For all you New Yorker readers out there, I’d like to recommend an interesting (though unsurprising) article in this week’s issue entitled “What Did Jesus Do?”. The premise of the article is a familiar one: to strip away all the tradition and fairy tales of Christian tradition, and get back to who the historical Jesus really was. In typical New Yorker fashion, the author, Adam Gopnik, pays homage to the usual suspects (Richard Dawkins, Bart Ehrman), while also admitting that these guys basically “write the same book over and over” (true).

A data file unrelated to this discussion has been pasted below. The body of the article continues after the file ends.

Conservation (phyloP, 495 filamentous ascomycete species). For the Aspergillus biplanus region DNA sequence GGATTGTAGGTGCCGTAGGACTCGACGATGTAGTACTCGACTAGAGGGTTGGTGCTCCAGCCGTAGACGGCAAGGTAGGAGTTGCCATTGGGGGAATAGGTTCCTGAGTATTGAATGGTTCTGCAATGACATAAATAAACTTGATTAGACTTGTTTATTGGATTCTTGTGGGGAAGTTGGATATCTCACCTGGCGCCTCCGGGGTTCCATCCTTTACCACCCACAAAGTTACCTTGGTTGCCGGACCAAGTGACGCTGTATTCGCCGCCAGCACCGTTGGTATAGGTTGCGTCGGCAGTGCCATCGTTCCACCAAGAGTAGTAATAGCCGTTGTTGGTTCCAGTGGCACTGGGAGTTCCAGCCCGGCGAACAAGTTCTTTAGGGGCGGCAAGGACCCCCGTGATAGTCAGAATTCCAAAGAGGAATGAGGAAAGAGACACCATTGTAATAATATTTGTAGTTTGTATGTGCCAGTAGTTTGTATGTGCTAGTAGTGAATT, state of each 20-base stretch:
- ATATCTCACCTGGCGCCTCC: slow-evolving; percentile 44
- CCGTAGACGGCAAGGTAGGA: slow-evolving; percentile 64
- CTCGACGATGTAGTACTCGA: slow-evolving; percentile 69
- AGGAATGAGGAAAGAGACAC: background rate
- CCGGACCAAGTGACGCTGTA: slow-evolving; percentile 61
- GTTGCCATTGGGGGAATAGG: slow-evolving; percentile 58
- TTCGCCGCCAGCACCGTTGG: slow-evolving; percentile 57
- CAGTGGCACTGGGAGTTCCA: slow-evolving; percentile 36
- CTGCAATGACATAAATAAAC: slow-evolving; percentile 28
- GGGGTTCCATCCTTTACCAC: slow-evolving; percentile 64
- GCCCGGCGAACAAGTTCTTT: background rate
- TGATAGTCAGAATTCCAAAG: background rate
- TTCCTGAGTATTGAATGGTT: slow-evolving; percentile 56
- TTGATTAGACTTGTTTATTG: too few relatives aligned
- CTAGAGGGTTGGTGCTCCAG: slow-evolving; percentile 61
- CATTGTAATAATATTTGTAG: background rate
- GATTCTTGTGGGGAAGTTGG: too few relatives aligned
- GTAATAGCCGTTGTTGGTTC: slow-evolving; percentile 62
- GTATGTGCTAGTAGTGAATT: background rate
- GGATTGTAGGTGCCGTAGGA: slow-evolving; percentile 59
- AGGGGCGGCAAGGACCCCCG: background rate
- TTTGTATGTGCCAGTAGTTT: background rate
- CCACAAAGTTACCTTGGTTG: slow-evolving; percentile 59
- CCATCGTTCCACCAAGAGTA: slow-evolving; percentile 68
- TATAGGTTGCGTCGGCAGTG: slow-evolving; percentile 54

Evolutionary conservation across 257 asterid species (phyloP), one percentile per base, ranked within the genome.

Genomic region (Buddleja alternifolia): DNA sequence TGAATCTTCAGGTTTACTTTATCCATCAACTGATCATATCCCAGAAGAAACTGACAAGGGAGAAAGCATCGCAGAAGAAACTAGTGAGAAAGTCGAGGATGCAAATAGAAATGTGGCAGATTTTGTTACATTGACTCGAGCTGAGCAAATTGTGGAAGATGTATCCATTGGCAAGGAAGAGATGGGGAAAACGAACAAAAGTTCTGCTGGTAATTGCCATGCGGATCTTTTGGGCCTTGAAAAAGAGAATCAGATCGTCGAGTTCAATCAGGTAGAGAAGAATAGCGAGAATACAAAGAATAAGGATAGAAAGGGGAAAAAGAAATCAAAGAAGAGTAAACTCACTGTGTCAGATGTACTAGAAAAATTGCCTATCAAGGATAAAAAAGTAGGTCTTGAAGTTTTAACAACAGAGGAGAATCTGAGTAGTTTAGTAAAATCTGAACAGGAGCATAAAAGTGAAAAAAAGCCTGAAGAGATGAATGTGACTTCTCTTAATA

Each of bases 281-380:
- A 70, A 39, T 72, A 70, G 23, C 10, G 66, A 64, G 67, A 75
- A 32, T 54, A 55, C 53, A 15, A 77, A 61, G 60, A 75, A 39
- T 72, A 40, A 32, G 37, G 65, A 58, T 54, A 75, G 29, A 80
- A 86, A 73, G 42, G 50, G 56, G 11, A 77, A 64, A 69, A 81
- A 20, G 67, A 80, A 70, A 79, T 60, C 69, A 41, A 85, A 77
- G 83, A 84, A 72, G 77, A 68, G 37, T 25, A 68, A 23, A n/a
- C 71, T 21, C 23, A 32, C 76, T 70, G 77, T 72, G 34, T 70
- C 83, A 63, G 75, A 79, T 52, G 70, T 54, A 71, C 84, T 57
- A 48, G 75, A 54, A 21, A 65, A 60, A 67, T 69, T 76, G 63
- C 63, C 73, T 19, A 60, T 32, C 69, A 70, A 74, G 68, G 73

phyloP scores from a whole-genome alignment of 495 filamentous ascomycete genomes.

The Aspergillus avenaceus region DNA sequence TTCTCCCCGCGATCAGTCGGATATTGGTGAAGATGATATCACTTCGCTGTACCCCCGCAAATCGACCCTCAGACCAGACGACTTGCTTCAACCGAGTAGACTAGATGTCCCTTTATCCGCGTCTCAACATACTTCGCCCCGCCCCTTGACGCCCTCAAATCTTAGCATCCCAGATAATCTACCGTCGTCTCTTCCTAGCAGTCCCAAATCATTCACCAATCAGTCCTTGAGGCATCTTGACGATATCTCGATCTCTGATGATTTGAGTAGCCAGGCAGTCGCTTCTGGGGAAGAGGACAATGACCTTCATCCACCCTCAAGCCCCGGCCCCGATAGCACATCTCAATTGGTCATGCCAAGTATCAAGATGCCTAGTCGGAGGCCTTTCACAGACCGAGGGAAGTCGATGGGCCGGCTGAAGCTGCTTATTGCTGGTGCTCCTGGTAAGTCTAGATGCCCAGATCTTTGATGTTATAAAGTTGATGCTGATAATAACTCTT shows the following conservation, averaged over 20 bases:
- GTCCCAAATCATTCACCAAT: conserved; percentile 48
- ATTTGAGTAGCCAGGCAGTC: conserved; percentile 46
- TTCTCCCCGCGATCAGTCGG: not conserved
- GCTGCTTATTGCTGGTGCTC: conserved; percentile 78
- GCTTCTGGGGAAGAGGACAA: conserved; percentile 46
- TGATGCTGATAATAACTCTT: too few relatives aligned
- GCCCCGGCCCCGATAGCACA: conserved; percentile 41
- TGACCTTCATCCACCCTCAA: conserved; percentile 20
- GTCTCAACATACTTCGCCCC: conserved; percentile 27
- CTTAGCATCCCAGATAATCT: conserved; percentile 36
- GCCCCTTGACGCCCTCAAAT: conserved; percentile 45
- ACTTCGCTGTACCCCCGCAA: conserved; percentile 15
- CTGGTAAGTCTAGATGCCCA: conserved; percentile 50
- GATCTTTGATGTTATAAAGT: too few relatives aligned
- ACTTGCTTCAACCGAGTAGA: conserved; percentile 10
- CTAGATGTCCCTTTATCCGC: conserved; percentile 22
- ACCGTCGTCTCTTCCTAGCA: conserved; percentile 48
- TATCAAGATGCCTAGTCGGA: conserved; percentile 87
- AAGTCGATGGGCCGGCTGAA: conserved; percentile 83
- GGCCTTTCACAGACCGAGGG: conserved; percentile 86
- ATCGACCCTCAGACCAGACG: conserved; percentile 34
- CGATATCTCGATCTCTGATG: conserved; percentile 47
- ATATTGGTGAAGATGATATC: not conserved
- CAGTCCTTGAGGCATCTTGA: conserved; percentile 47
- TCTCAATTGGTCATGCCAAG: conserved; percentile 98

All that aside, here’s what I found interesting: after taking away all the apparent contradictions and unbelievable parts (the virgin birth, the resurrection, Jesus claiming to be the Son of God), the author, and everyone following his train of thought, hits an impasse. How do you connect the Jesus who one moment preaches a message of death and doom to those who don’t repent with the one who dines with the lowest of the low the next? There’s a pretty wide canyon between the judgment he often espouses and the love that he even more often shows.